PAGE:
In the story "The Revolt of Mother" we find the main character of Sarah, a woman who has been married to her husband Adoniram for over forty years, sheepishly asking him...
Mary E. Wilkins Freeman's body of work is consistent in its treatment of the topic of women's rights.
In the story "The Revolt of Mother" we find the main character of Sarah, a woman who has been married to her husband Adoniram for over forty years, sheepishly asking him to use the time, money, and energy that he is using to build a new, big barn into building a bigger home for the family.
This is not done out of caprice. The family does need a bigger home and has needed a bigger home for quite some time. However, Wilkins Freeman contrasts the stubborn nature of Adoniram and the submissive nature of Sarah to show how her genuine needs are not been met by her husband. Adoniram seems to be quite selfish and does not take his wife into consideration, even after all these years. Moreover, he does not consider the fact that his daughter Nanny's wedding is coming up and that by tradition, she would have to hold her wedding in their home, which is a small and shabby house.
However, Sarah takes the initiative to wait until her husband is gone and to move the family into the barn. The final straw for Saran was Nanny's wedding. She would never allow for her daughter not to have a good place to celebrate her wedding. Moreover, she will no longer allow her husband to lead the way.
The way that Sarah chases her dream is by taking the lead of her life into her own hands. She realizes that her begging and her patience do not pay off. Wilkins Freeman wisely contrasts Sarah's submissive nature and Adoniram's selfish chauvinism to show how Sarah's dreams are entirely dependent on someone who does not care about anyone else's feelings. Sarah does care about everyone's feelings. Therefore, it is only fair that she acts for herself and her children and defeats the obstacles in her way by facing them head on.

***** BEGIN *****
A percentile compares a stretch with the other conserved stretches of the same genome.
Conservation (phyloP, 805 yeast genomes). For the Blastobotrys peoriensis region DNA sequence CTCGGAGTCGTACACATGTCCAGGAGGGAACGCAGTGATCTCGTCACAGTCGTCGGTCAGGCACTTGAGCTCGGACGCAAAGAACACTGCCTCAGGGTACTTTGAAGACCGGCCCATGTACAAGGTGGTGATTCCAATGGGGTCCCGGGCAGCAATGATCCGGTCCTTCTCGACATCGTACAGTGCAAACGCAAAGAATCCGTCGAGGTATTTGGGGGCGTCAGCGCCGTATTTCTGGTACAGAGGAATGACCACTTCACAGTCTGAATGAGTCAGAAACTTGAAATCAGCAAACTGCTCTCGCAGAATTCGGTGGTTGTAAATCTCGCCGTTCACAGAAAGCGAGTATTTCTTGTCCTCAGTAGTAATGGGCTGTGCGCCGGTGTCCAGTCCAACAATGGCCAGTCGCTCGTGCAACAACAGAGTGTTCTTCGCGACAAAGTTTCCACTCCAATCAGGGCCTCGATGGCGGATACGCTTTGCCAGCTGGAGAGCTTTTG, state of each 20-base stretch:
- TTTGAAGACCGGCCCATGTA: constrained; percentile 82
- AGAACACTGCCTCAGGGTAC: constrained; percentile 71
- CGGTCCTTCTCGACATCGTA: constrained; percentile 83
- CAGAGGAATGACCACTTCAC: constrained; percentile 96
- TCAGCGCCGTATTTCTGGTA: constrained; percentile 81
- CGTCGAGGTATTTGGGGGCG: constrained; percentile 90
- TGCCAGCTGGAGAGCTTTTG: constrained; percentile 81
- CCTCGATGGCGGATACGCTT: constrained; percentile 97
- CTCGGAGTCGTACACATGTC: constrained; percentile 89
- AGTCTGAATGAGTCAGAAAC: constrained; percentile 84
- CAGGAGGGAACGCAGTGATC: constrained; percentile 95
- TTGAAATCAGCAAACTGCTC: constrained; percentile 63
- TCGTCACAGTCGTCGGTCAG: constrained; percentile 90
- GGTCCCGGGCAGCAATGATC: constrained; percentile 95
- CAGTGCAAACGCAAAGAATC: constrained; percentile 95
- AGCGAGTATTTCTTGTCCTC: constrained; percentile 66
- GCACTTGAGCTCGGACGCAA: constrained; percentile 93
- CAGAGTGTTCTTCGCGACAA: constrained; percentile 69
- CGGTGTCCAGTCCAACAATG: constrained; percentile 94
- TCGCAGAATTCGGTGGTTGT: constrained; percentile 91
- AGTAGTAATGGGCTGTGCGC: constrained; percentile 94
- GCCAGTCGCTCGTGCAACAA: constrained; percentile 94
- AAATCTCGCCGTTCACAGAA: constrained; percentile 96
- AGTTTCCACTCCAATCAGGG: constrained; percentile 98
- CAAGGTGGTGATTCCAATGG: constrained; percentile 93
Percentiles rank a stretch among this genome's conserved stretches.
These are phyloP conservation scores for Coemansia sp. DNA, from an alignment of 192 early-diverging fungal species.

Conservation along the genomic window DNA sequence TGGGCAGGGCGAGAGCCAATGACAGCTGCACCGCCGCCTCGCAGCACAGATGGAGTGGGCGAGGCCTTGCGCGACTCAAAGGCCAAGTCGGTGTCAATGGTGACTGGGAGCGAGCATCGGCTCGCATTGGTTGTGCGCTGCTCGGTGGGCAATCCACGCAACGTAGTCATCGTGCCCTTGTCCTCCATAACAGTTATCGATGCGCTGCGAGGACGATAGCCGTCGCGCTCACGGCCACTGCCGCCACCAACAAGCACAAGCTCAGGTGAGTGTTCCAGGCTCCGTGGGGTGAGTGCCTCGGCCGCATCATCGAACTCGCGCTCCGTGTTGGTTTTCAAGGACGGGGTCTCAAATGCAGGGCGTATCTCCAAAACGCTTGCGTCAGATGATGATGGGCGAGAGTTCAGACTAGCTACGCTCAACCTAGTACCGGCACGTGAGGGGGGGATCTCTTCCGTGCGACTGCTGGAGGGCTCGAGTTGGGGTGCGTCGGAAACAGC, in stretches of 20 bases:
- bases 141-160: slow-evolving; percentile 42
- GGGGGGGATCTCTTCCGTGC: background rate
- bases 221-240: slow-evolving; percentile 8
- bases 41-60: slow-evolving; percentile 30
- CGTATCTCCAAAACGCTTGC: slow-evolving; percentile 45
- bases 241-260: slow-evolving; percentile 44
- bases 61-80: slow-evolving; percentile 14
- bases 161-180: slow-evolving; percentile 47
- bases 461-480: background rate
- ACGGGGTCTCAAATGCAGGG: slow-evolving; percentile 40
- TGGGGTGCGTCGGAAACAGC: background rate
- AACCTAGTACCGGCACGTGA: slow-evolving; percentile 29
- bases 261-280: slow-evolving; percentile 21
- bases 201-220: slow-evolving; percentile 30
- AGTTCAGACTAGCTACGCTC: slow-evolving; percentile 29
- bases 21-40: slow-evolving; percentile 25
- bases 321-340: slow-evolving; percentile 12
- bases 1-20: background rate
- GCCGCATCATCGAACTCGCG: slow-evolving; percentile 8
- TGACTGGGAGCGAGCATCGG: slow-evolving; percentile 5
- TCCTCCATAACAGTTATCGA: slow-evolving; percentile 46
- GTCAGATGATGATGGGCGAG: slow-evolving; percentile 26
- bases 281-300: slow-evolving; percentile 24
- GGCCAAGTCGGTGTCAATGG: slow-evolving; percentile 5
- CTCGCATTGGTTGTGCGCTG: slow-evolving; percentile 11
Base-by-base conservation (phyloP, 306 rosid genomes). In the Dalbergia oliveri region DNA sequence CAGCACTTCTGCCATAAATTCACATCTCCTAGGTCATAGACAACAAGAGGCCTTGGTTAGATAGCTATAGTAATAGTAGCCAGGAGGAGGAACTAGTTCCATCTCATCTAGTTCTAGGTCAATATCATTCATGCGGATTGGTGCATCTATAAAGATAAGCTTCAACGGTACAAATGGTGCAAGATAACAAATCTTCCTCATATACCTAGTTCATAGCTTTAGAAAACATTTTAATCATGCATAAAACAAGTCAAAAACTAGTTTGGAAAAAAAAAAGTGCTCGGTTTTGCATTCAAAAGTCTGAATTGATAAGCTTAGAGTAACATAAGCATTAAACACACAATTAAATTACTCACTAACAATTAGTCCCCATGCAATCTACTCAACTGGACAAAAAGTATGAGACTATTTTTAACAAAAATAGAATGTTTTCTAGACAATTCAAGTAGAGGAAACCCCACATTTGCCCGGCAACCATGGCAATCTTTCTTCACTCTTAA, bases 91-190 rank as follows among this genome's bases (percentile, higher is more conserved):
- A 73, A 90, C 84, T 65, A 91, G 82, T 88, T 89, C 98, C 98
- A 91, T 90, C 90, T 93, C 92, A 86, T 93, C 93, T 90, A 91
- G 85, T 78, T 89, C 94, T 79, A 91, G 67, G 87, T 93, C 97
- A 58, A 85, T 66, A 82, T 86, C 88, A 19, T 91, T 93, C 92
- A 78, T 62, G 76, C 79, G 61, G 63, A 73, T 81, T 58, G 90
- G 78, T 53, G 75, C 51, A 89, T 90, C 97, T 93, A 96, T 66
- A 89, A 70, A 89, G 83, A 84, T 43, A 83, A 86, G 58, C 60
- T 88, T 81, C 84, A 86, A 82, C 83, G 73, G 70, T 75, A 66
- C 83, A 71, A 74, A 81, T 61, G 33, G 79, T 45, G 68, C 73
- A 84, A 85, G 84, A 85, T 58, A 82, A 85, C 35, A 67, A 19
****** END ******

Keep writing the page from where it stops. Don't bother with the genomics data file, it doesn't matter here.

In "Louisa (A New England Nun)" the character of Louisa also has a dream: She dreams of simply being her own person, leading her own life, and keeping the life of peaceful solitude that she has become used to as a result of her fiance's absence of fourteen years. As a woman in the late 19th century, Louisa is expected to be married. It is the social norm of her time, and an expectation that would otherwise render her a social misfit. However, these years that she has spent waiting for him (quite happily, as it seems), have shown her that there is an element of happiness in a life of self-contemplation.
In Louisa's case, her obstacle is the social expectation of marriage. She is obviously not interested and is going through the engagement process dully, only because it is what she is asked to do. Yet, when she breaks the engagement she takes her fate into her own hands, the same way that Sarah does in "The Revolt of Mother". In Louisa's final farewell, she honestly tells her fiance
"no cause of complaint against him, she [has] lived so long in one way that she [shrinks] from making a change.’’
In the end, both Sarah and Louisa see that their risk pays off. They both become the owners and leaders of their realms. Sarah gets the home that she deserves and Louisa gets the life that she lives. In a way, both women aim to become the leaders of their lives but men get in the way. Both, however, achieve it.
In Louisa's own thoughts, she feels like a queen who,
after fearing lest her domain be wrested away from her, sees it firmly insured in her possession.
Therefore, against all odds, both women became "queens".